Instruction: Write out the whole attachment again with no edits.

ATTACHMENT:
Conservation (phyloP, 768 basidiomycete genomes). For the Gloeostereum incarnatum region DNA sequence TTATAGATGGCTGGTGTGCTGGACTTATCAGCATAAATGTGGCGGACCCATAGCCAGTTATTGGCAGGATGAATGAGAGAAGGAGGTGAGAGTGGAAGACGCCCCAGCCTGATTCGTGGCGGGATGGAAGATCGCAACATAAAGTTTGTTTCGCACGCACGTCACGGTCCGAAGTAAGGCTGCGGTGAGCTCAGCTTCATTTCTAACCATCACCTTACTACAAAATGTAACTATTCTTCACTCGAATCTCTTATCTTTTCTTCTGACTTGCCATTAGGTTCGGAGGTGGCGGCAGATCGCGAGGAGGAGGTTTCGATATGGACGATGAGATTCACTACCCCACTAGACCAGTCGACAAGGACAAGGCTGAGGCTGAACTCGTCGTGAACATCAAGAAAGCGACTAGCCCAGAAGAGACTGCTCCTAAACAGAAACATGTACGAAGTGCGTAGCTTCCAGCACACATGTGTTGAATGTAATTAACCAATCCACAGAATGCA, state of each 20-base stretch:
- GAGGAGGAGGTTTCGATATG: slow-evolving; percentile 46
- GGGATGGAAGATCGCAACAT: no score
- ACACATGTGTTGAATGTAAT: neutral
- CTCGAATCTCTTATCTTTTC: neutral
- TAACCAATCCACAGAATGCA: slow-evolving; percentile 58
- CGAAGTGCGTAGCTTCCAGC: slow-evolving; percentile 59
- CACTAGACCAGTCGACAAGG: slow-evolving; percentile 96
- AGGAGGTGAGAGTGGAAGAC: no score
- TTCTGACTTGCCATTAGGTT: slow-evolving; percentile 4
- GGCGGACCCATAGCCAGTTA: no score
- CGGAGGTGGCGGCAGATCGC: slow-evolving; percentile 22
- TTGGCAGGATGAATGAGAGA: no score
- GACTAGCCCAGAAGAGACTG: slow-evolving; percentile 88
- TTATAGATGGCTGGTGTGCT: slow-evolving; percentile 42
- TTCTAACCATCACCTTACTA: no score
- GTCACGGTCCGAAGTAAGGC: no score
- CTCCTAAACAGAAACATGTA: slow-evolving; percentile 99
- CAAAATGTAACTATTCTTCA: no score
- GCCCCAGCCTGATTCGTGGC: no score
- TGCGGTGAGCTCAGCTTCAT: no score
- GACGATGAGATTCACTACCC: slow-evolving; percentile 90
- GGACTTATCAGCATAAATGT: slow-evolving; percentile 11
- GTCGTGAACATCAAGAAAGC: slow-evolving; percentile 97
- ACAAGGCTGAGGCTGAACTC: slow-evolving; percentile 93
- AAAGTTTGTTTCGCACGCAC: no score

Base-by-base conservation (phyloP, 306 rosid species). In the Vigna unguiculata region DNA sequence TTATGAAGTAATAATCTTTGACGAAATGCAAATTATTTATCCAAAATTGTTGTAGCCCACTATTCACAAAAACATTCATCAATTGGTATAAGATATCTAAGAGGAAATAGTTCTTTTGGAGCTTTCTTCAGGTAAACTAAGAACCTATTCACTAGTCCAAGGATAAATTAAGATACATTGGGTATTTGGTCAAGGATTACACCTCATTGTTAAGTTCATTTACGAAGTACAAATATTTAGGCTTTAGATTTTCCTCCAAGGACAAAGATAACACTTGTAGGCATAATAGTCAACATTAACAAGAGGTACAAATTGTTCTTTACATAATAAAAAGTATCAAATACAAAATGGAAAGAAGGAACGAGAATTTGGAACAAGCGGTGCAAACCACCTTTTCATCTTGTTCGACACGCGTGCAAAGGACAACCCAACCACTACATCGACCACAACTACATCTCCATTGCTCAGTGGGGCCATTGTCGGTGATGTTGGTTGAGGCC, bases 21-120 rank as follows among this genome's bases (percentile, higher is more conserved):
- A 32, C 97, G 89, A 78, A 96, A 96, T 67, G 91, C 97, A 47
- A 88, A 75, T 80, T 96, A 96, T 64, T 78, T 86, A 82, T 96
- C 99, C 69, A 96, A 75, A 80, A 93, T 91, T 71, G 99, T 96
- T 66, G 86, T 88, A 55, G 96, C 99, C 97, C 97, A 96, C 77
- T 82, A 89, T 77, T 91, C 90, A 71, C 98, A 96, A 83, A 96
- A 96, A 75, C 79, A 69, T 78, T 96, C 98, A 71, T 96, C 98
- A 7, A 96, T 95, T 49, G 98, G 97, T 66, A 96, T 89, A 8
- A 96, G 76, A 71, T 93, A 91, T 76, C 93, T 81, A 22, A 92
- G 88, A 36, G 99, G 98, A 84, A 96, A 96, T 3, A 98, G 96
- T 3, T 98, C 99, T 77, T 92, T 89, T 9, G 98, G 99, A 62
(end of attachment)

Conservation (phyloP, 768 basidiomycete genomes). For the Gloeostereum incarnatum region DNA sequence TTATAGATGGCTGGTGTGCTGGACTTATCAGCATAAATGTGGCGGACCCATAGCCAGTTATTGGCAGGATGAATGAGAGAAGGAGGTGAGAGTGGAAGACGCCCCAGCCTGATTCGTGGCGGGATGGAAGATCGCAACATAAAGTTTGTTTCGCACGCACGTCACGGTCCGAAGTAAGGCTGCGGTGAGCTCAGCTTCATTTCTAACCATCACCTTACTACAAAATGTAACTATTCTTCACTCGAATCTCTTATCTTTTCTTCTGACTTGCCATTAGGTTCGGAGGTGGCGGCAGATCGCGAGGAGGAGGTTTCGATATGGACGATGAGATTCACTACCCCACTAGACCAGTCGACAAGGACAAGGCTGAGGCTGAACTCGTCGTGAACATCAAGAAAGCGACTAGCCCAGAAGAGACTGCTCCTAAACAGAAACATGTACGAAGTGCGTAGCTTCCAGCACACATGTGTTGAATGTAATTAACCAATCCACAGAATGCA, state of each 20-base stretch:
- GAGGAGGAGGTTTCGATATG: slow-evolving; percentile 46
- GGGATGGAAGATCGCAACAT: no score
- ACACATGTGTTGAATGTAAT: neutral
- CTCGAATCTCTTATCTTTTC: neutral
- TAACCAATCCACAGAATGCA: slow-evolving; percentile 58
- CGAAGTGCGTAGCTTCCAGC: slow-evolving; percentile 59
- CACTAGACCAGTCGACAAGG: slow-evolving; percentile 96
- AGGAGGTGAGAGTGGAAGAC: no score
- TTCTGACTTGCCATTAGGTT: slow-evolving; percentile 4
- GGCGGACCCATAGCCAGTTA: no score
- CGGAGGTGGCGGCAGATCGC: slow-evolving; percentile 22
- TTGGCAGGATGAATGAGAGA: no score
- GACTAGCCCAGAAGAGACTG: slow-evolving; percentile 88
- TTATAGATGGCTGGTGTGCT: slow-evolving; percentile 42
- TTCTAACCATCACCTTACTA: no score
- GTCACGGTCCGAAGTAAGGC: no score
- CTCCTAAACAGAAACATGTA: slow-evolving; percentile 99
- CAAAATGTAACTATTCTTCA: no score
- GCCCCAGCCTGATTCGTGGC: no score
- TGCGGTGAGCTCAGCTTCAT: no score
- GACGATGAGATTCACTACCC: slow-evolving; percentile 90
- GGACTTATCAGCATAAATGT: slow-evolving; percentile 11
- GTCGTGAACATCAAGAAAGC: slow-evolving; percentile 97
- ACAAGGCTGAGGCTGAACTC: slow-evolving; percentile 93
- AAAGTTTGTTTCGCACGCAC: no score

Base-by-base conservation (phyloP, 306 rosid species). In the Vigna unguiculata region DNA sequence TTATGAAGTAATAATCTTTGACGAAATGCAAATTATTTATCCAAAATTGTTGTAGCCCACTATTCACAAAAACATTCATCAATTGGTATAAGATATCTAAGAGGAAATAGTTCTTTTGGAGCTTTCTTCAGGTAAACTAAGAACCTATTCACTAGTCCAAGGATAAATTAAGATACATTGGGTATTTGGTCAAGGATTACACCTCATTGTTAAGTTCATTTACGAAGTACAAATATTTAGGCTTTAGATTTTCCTCCAAGGACAAAGATAACACTTGTAGGCATAATAGTCAACATTAACAAGAGGTACAAATTGTTCTTTACATAATAAAAAGTATCAAATACAAAATGGAAAGAAGGAACGAGAATTTGGAACAAGCGGTGCAAACCACCTTTTCATCTTGTTCGACACGCGTGCAAAGGACAACCCAACCACTACATCGACCACAACTACATCTCCATTGCTCAGTGGGGCCATTGTCGGTGATGTTGGTTGAGGCC, bases 21-120 rank as follows among this genome's bases (percentile, higher is more conserved):
- A 32, C 97, G 89, A 78, A 96, A 96, T 67, G 91, C 97, A 47
- A 88, A 75, T 80, T 96, A 96, T 64, T 78, T 86, A 82, T 96
- C 99, C 69, A 96, A 75, A 80, A 93, T 91, T 71, G 99, T 96
- T 66, G 86, T 88, A 55, G 96, C 99, C 97, C 97, A 96, C 77
- T 82, A 89, T 77, T 91, C 90, A 71, C 98, A 96, A 83, A 96
- A 96, A 75, C 79, A 69, T 78, T 96, C 98, A 71, T 96, C 98
- A 7, A 96, T 95, T 49, G 98, G 97, T 66, A 96, T 89, A 8
- A 96, G 76, A 71, T 93, A 91, T 76, C 93, T 81, A 22, A 92
- G 88, A 36, G 99, G 98, A 84, A 96, A 96, T 3, A 98, G 96
- T 3, T 98, C 99, T 77, T 92, T 89, T 9, G 98, G 99, A 62